A few readers of the first edition responded to it by calling Gender Images a “polemic.” (A roughly equal number told me I was too timid.) My dictionary defines a polemic as “a controversy or argument, esp. one that is a refutation of or an attack upon a specified opinion or doctrine,” so I suppose in the main these critics are right, since my intent is certainly to make an argument and to stimulate controversy. The purpose of my project has never been to attack in an intemperate way, however, but rather to engage in a dialogue. I do accept what my experience tells me, that raising the issue of gender (let alone the topic of feminist theory) is liable to be viewed as an act of aggression in some quarters.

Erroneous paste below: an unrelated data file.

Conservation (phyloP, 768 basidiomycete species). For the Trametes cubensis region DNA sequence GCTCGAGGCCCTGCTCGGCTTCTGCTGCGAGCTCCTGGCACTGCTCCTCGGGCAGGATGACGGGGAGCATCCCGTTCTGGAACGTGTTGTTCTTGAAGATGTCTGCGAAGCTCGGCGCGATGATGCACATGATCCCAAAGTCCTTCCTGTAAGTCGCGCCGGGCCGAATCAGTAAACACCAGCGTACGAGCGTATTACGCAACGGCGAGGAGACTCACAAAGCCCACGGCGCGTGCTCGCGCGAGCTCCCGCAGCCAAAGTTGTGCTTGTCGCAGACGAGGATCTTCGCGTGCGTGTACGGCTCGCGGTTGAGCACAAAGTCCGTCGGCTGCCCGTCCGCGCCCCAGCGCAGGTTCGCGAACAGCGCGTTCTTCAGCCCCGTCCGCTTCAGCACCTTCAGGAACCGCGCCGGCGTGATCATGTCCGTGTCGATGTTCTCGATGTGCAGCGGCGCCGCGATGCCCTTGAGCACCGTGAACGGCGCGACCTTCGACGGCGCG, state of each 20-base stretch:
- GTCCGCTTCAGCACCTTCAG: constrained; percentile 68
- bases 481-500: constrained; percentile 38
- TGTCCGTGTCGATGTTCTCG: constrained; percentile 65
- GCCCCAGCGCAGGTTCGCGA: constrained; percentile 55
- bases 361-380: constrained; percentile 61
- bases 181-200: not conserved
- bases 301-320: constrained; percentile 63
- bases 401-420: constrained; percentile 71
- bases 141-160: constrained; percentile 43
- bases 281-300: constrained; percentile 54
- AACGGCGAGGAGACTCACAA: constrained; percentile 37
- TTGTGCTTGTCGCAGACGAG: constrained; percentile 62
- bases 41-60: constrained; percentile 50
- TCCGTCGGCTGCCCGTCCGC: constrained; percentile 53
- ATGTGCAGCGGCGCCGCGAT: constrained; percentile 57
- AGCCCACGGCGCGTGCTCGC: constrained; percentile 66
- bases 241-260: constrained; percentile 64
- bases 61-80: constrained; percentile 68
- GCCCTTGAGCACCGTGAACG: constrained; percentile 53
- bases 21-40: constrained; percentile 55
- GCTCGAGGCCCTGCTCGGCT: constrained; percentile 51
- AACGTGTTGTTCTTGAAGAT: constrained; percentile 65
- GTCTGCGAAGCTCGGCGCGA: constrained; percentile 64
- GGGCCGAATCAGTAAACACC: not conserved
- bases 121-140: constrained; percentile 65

Some have characterized the work of a number of feminist critics of organizations, including mine, as arbitrary and biased—that is, that we “read in masculinities whenever [we] feel like it,” ignore the factors that promote equality between the sexes, and in general “oversensitize” the issue of gender (Alvesson & Billing, 1997, pp. 7, 12, 86). Readers of this new edition must judge for themselves whether this is the case. It seems to me that broaching the subject of gender in a field where it has been virtually absent can only be seen as oversensitivity by those who would rather the topic not be discussed at all. I have tried to make my argument judiciously and in a spirit of self-criticism. Gender analysis is neither self-evident nor the most important framework within which to approach the study of public administration. I do insist that a feminist perspective on gender in organizations makes it possible to see certain aspects that other perspectives do not reveal. The significance of the feminist perspective in comparison with others, I leave for readers to decide for themselves.